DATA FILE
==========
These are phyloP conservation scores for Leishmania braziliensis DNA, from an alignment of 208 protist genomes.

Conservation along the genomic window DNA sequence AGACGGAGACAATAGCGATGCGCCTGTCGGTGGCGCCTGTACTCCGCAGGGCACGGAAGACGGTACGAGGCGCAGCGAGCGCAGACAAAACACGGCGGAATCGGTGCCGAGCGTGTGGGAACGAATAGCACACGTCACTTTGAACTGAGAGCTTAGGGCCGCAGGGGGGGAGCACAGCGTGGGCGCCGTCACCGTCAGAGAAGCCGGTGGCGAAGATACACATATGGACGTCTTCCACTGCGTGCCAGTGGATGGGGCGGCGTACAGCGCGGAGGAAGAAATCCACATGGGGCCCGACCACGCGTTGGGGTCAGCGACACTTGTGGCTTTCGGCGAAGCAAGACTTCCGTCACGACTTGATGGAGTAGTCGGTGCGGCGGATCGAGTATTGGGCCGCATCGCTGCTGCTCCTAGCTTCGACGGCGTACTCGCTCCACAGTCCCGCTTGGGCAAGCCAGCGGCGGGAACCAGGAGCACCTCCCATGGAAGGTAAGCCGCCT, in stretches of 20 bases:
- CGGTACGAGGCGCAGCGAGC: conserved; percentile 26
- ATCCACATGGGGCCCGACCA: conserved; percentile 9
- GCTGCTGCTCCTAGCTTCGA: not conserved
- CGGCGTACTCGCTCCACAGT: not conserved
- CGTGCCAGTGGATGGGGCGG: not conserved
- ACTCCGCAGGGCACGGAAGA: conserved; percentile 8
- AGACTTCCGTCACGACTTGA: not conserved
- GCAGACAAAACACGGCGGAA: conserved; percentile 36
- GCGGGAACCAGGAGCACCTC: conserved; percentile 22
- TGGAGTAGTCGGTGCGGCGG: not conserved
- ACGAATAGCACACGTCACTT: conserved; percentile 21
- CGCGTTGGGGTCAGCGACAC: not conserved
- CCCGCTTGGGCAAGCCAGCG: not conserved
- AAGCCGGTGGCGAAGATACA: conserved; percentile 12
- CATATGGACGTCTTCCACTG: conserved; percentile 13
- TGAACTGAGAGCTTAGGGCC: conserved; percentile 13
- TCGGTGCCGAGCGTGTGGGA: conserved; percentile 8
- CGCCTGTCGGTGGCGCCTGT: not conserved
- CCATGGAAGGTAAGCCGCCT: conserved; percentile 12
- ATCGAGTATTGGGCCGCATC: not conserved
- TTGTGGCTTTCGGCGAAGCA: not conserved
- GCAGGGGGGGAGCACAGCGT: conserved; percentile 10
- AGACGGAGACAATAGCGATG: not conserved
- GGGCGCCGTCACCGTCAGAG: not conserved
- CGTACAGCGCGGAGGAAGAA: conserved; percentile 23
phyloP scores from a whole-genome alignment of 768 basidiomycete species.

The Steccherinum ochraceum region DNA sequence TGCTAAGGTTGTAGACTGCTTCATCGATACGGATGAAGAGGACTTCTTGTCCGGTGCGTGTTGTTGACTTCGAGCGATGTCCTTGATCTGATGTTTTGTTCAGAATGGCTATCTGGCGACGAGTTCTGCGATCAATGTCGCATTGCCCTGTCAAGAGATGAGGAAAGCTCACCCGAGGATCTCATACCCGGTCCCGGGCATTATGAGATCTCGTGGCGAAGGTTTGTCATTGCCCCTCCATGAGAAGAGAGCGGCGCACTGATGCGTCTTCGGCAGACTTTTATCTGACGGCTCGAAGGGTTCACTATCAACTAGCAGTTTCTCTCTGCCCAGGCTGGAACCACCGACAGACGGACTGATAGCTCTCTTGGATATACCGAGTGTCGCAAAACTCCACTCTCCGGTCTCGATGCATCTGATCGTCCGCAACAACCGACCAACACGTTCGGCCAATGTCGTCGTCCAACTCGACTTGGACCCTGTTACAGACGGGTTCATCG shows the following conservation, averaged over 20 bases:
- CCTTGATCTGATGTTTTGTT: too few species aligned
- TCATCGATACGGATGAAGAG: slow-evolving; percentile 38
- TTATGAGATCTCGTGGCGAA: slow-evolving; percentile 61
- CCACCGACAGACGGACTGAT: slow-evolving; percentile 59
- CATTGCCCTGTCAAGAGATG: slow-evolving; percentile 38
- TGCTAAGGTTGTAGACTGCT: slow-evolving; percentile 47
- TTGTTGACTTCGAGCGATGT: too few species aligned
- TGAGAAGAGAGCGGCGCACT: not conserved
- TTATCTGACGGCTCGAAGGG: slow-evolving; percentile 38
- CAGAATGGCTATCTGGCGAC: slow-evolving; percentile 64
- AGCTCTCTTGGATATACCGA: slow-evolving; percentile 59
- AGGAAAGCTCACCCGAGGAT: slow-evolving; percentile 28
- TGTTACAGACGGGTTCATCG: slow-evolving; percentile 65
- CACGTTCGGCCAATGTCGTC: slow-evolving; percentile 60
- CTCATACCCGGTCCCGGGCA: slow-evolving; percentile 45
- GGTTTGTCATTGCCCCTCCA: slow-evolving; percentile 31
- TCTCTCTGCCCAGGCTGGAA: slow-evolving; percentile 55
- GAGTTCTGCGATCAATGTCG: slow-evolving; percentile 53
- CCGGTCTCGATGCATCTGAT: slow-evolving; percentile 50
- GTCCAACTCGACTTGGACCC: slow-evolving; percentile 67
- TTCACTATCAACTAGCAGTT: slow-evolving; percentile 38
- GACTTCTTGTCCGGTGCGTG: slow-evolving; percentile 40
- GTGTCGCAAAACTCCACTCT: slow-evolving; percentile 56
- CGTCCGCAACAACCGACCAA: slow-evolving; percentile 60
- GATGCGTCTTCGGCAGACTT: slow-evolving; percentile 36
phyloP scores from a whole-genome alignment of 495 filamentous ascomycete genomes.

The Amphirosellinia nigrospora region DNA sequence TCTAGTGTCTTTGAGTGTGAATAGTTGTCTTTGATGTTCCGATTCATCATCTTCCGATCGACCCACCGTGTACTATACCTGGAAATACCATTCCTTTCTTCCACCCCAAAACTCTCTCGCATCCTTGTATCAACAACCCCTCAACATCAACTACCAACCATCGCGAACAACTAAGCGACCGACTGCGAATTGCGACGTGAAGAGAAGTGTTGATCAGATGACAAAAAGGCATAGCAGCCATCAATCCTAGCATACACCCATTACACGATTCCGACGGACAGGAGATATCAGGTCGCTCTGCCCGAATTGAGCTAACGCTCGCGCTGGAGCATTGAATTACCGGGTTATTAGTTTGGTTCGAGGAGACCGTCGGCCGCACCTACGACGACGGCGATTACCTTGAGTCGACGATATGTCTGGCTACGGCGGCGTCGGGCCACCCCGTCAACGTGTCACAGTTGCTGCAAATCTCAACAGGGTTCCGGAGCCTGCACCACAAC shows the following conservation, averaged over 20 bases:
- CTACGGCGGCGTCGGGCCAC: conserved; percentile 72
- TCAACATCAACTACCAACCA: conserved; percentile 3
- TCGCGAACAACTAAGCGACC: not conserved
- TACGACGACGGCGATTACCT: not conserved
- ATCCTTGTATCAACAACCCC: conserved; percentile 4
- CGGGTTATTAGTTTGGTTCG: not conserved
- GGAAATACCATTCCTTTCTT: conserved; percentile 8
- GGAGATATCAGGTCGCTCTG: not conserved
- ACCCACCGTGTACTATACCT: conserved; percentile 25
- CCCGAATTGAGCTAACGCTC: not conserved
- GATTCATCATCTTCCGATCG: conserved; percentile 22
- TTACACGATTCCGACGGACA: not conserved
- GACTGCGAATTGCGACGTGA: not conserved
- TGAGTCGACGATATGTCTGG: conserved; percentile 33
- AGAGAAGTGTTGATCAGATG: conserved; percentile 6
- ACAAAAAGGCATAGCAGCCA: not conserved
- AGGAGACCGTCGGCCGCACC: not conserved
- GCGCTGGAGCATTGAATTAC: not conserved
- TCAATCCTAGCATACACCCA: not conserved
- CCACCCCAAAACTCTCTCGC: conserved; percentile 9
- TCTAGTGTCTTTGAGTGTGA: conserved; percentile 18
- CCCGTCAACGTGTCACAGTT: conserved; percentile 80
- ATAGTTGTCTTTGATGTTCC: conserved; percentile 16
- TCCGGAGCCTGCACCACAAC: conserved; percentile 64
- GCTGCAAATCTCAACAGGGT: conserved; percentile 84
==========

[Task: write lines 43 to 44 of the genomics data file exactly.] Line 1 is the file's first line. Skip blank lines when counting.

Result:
- CACGTTCGGCCAATGTCGTC: slow-evolving; percentile 60
- CTCATACCCGGTCCCGGGCA: slow-evolving; percentile 45